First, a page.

A brilliant parody of the Dubai-bashing genre of article of which we’ve seen a spate recently in the US, UK and Australian media, has been published by The Independent called The Dark Side of Dubai by Johann Hari. (To save me linking to all the stories, see this accurate analysis of the process ‘reporters’ visiting Dubai appear to go through to produce the trash they’ve been publishing, by a reader, The Consultant, in the comments at Arabian Business.) A lot of people are getting very upset about this story. Not only Emiratis but expats who have lived in the UAE for a long time who know the place intimately, understand its complexities, and love it for all its flaws. Nobody’s dismissing the treatment and hardships experienced by foreign construction workers nor the challenges faced by those losing their jobs that are covered in the stories. They’re upset at the ongoing media attacks on Dubai (it’s truly baffling) and the lack of objectivity and balance in that media coverage, the publication of factual errors, exaggerations and even lies, and the racist tones running throughout much of the coverage. Dubai is not alone as a developing state and economy, nor is it the only state to experience recession.
Now don’t get me wrong, as someone who moved to the UAE in 1998, I also share their frustration but I don’t understand why people can’t see that ‘The Dark Side of Dubai’ is a parody. It’s so obvious. Just look at the melodramatic title of the story and the piece is jam-packed with over-used Dubai travel writing cliches (“One Thousand and One Arabian Lights”, “Dubai Disneyland”, “the architecture of the pharaohs as reimagined by Zsa-Zsa Gabor”, a “Neverland built on the Neverland”), gross exaggerations (every expat has maids and whole armies of staff, every expat is a CEO etc), and stereotypical characters (Western expat with a Range Rover, “Filipino girl behind the counter”, he meets the Emirati at Starbucks, everyone is drunk and partying all the time, blonde Dutch girl in hotpants… p-lease). It’s laden with so many historical and factual errors (“in the mid-18th century, a small village was built here.” He should have added ‘overnight’!), and racism (just read the thing), that it can’t possibly be presented as serious news commentary, certainly not something a high quality paper like The Independent would print as truth.
And it’s funny on so many levels. There’s a whole parody of the simplistic 90s anti-globalization rhetoric first year uni students might have referenced in a “Modernisation and Globalisation” class: the ‘East’ being consumed by the ‘West’ and its junk-food mega-brand pop culture with the references to Starbucks, Pizza Hutt, Nando’s… we should be shocked that the Emirati is wearing ‘Western clothes’ of blue jeans and a Ralph Lauren shirt – and that he drinks a Coke! C’mon, this is 2009! It has to be a joke. We all know globalization is far more complex than that and our understanding is far more nuanced now. I mean, he actually uses the term “third world”.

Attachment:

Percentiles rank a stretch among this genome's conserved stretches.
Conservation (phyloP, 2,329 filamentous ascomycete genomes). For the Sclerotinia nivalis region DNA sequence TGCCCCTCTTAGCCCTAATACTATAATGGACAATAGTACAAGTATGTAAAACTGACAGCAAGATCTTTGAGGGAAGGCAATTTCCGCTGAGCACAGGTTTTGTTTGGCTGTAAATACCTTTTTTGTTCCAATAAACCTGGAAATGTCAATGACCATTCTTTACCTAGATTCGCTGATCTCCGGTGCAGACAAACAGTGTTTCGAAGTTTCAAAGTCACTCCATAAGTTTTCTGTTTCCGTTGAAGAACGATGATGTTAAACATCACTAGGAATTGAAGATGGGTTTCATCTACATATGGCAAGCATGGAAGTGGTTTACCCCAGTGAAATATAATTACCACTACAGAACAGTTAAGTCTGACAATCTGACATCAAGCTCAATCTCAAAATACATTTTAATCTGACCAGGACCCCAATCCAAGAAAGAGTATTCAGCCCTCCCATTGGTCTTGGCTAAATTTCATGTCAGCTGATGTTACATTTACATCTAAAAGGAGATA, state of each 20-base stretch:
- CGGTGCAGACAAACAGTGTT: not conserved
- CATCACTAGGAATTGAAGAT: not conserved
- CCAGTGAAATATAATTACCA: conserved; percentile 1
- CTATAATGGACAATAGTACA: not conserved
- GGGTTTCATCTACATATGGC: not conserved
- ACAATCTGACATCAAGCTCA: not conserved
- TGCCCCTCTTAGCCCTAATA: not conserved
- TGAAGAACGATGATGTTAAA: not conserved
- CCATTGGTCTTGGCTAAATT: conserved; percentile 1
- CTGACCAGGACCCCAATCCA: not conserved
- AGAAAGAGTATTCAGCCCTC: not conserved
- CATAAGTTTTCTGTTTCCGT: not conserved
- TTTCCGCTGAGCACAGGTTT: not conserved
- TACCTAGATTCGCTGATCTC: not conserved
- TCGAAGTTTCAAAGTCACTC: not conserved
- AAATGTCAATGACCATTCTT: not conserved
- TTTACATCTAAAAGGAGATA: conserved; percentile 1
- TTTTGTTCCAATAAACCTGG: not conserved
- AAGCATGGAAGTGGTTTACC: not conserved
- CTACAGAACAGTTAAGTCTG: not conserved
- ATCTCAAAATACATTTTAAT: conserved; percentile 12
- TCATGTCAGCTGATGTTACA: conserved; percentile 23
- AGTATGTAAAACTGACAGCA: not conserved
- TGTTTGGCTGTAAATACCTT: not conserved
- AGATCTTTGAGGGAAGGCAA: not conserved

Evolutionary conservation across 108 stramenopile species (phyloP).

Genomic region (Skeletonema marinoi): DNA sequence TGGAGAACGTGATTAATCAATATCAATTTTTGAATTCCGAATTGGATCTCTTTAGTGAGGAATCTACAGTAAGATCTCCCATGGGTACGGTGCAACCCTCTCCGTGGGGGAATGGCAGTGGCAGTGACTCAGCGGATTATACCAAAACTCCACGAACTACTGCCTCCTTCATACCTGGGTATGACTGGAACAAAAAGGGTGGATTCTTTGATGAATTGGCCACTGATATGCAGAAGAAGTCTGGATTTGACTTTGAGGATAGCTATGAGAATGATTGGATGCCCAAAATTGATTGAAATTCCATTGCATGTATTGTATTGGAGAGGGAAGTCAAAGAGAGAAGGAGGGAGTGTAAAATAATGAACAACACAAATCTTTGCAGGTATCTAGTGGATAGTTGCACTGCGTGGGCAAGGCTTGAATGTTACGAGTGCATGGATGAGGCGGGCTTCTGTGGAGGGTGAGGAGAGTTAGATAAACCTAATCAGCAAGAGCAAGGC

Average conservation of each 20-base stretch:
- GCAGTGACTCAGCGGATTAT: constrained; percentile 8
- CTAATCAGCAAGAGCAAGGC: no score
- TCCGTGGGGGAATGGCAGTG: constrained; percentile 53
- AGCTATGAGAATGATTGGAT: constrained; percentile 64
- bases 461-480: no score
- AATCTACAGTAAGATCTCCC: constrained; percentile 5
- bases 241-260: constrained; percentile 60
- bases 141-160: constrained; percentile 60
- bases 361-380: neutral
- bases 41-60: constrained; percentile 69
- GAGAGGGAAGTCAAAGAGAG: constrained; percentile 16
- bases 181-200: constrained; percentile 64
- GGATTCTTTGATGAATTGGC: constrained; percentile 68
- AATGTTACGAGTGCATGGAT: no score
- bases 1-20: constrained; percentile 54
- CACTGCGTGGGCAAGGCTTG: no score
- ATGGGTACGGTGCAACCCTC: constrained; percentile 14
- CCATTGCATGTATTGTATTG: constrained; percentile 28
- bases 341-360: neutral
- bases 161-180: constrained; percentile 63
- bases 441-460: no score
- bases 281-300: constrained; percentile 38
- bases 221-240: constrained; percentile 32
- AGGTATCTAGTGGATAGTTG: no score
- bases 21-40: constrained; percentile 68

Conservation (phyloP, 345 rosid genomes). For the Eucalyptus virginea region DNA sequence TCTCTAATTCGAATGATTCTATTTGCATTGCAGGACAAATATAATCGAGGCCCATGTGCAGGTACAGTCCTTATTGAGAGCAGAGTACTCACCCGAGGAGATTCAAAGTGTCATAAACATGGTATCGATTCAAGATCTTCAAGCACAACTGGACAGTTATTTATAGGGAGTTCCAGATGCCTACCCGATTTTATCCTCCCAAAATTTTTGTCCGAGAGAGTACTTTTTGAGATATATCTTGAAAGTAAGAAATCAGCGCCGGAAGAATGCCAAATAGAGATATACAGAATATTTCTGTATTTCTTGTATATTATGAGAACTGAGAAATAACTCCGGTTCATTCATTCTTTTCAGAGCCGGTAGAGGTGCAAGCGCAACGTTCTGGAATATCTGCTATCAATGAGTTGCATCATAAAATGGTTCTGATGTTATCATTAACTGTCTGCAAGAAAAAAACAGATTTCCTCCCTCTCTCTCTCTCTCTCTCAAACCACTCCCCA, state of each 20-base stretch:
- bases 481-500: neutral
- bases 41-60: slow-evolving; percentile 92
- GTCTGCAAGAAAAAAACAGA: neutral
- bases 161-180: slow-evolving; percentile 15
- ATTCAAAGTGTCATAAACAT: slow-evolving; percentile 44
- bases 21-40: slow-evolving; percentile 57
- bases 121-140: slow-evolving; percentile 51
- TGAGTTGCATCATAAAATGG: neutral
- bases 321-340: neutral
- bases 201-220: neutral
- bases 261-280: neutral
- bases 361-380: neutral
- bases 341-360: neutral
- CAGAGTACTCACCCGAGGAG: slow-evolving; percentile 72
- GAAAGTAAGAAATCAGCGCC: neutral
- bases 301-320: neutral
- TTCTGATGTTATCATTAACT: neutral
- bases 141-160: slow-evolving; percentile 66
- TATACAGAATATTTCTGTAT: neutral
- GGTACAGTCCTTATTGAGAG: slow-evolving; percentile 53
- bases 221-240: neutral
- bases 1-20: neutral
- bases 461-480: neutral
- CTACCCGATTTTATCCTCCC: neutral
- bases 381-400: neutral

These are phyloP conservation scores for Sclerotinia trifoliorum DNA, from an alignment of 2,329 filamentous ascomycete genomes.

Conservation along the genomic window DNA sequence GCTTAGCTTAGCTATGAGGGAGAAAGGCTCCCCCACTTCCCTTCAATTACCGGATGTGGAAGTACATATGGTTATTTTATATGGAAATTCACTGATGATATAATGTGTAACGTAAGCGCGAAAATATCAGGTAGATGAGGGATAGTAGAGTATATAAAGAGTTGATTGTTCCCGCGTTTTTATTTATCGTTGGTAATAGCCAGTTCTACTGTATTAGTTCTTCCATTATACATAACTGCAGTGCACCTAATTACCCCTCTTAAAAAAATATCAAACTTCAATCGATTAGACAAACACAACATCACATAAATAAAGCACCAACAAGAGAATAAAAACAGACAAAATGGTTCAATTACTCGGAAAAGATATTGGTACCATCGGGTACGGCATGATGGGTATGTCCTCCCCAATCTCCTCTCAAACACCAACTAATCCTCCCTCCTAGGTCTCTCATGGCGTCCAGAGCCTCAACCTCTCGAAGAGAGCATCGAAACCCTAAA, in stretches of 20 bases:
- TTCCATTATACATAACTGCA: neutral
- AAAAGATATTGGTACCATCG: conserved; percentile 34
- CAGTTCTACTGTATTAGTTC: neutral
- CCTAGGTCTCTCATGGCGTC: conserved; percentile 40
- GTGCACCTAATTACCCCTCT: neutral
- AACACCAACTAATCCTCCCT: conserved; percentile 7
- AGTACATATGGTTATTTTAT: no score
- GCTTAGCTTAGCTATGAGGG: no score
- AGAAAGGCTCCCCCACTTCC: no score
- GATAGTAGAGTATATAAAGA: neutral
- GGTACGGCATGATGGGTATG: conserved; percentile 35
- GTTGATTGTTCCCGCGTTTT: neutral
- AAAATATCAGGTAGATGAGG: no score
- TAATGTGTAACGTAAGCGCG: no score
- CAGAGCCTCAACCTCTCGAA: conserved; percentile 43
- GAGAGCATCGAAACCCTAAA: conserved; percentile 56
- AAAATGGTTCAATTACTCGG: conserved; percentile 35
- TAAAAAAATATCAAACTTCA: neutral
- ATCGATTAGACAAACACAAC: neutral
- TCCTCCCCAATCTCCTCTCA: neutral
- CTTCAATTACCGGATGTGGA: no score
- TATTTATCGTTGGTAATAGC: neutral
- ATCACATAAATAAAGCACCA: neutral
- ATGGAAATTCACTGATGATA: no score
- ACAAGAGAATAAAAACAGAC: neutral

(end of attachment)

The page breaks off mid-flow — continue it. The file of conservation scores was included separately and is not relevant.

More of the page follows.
Still not convinced it’s a parody? If you were too gob-smacked to notice the dreadful writing the first time around, take another read. An example: “Thirty years ago, almost all of contemporary Dubai was desert, inhabited only by ‘cactuses’ and tumbleweed and scorpions.” And where was John Wayne? The set of a Hollywood Western comes to mind, right? When was the last time anyone saw native cacti in the Dubai emirate? That very sentence is a clue that this is a piece of fiction. And then there’s the surrealism: Hari taking notes in Harvey Nichols as he listens to a sales assistant telling him about a £20,000 taffeta dress! And the melodrama: “And I stop writing.” This is too funny. Perhaps it was an April Fools joke-story (like the Dubai double-decker boutique hotel bus announcement from Mr and Mrs Smith) and Hari missed the deadline? But I, for one, am hoping it’s a series.
Pictured? That’s me… looking for tumbleweeds and cactus. I know where to find scorpions.
*** If you see this story and pic other than Cool Travel Guide, it’s because the content has been STOLEN. It’s appearing on a number of sites without permission, but, trust me, invoices are on the way!